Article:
United States Suit Vests: Patterns

Figure 1.--This Daguerreotype shows an unidentified boy wearing a fashionable outfit. He looks to be about 11-years old. The Dag is undated, but was probably tajken in the 1840s. It is a 1/6 plate Dag in a half case. Note his florid dress pattern.

The earliest vests we see are patterened vests. We first notice vests in the mid-19th century. We are notsure about the 1830s, but we see them in 1840s Daguerreotypes. At the timer boys did not commonly wear suits with mtching jackets and pants. The same was true of the vests. We see boys wearing vests with a range of bold patterns including checks and plaids as well as florid patterns. We believe that bright colors were commonly chosen, but this can not be determinned by thge black-and-white pgotogrphy of the day. Boys may have worn vests without jackets, but this is not very common in the photographic record. This was not a boy's style. Men wore the same outfits. A good example is a younger teenager, we think in the 1840s. We also see the bright vests in the 1850s, but here are assessment is complicated by the difficulty in differentiating 1840s from 1850s Dags. By the 60s, vests were being sone in the same color and masterial as the suit. Three piece sits were often done in dark colors and muted patterns. We see boys wearing vests in the 1970s. These were vests made to be worn instread of suit jackets and were often doine in bold colors and patterns, although not as florid of the 1840s-50s vests.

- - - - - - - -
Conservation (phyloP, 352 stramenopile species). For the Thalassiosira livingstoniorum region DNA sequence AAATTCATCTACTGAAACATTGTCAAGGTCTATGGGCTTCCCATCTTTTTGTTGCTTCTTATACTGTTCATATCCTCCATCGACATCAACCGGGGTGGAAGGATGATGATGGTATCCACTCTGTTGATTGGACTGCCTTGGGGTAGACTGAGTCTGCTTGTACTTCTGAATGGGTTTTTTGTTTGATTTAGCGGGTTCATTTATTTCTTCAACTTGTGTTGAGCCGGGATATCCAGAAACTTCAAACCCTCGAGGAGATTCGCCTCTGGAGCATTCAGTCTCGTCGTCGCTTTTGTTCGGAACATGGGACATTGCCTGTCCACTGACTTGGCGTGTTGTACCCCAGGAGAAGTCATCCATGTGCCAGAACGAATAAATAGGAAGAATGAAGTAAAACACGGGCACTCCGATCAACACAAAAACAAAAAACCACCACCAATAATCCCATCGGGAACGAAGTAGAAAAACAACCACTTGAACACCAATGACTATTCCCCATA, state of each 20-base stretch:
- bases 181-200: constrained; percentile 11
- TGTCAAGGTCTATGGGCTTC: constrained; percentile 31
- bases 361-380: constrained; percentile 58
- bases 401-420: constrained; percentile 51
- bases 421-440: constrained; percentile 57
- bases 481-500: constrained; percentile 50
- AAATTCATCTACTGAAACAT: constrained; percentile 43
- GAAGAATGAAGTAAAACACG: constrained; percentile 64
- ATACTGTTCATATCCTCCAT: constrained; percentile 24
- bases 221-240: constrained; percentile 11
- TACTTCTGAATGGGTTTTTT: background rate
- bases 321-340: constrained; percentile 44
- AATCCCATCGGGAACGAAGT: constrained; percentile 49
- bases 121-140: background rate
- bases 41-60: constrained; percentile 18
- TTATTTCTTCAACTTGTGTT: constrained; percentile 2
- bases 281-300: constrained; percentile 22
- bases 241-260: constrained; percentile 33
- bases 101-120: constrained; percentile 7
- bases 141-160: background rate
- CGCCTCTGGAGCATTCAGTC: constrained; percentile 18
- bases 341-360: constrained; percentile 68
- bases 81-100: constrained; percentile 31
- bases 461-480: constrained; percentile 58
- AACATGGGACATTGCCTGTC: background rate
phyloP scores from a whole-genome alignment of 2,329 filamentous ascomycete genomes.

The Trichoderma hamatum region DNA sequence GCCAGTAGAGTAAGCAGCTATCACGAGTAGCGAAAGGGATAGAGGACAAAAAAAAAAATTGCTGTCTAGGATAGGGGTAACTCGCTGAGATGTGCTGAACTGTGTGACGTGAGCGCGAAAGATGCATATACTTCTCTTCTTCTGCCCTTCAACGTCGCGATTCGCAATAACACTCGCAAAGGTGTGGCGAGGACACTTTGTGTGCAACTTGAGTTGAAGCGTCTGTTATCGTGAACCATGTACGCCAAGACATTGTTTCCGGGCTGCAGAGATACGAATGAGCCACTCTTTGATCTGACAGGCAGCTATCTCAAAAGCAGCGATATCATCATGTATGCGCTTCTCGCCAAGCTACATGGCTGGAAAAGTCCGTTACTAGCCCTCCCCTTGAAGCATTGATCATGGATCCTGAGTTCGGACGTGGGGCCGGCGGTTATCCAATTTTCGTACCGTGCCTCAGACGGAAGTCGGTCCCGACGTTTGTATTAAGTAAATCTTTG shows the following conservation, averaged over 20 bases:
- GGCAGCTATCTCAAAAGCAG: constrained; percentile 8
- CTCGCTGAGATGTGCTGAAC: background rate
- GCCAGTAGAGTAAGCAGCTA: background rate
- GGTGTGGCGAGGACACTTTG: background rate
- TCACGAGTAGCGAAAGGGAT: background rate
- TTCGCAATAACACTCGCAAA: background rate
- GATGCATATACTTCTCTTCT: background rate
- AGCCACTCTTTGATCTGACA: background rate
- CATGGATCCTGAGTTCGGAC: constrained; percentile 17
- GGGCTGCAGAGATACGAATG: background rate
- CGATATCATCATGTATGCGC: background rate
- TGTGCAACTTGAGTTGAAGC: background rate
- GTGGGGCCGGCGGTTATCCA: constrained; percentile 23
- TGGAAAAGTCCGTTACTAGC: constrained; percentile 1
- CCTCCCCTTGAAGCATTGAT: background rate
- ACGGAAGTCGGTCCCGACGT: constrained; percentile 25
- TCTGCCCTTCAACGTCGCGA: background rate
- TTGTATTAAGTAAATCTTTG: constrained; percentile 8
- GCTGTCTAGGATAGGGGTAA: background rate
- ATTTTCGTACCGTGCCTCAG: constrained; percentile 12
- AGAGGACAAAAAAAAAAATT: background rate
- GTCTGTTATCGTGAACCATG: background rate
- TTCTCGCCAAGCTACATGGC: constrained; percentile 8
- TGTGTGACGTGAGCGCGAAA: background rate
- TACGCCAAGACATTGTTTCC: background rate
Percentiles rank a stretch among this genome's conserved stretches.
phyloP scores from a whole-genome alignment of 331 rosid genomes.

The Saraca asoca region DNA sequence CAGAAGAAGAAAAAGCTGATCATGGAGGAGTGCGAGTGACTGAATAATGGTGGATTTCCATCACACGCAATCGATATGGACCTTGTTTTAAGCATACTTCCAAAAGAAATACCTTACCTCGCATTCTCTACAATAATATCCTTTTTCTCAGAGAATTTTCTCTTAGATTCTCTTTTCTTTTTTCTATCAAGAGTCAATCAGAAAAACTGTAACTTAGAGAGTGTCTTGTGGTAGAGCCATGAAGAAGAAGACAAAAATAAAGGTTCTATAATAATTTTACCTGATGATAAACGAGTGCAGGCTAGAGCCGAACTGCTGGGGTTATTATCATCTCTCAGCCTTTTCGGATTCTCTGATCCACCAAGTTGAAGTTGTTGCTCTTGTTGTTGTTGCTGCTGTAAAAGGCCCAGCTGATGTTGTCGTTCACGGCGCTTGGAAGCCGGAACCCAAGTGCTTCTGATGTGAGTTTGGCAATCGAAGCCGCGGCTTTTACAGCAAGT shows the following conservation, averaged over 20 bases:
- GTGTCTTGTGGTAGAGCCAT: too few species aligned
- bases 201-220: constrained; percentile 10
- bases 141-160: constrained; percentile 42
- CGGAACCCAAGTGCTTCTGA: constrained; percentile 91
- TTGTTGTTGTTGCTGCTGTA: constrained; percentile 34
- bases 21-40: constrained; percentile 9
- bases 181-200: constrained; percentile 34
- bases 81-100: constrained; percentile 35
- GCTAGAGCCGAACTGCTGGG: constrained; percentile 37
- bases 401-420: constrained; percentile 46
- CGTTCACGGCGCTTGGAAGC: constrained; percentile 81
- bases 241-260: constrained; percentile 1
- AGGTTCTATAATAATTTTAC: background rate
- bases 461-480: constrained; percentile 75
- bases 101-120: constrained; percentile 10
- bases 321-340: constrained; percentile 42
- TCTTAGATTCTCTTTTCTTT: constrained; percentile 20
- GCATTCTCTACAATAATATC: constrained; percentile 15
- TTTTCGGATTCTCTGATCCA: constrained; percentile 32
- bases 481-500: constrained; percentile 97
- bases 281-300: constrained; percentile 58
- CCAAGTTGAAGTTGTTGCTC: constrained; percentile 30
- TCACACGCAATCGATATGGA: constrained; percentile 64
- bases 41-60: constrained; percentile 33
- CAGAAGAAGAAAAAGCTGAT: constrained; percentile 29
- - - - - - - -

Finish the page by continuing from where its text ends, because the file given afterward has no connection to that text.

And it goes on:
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Created: 12:45 AM 9/6/2010
Last updated: 12:45 AM 9/6/2010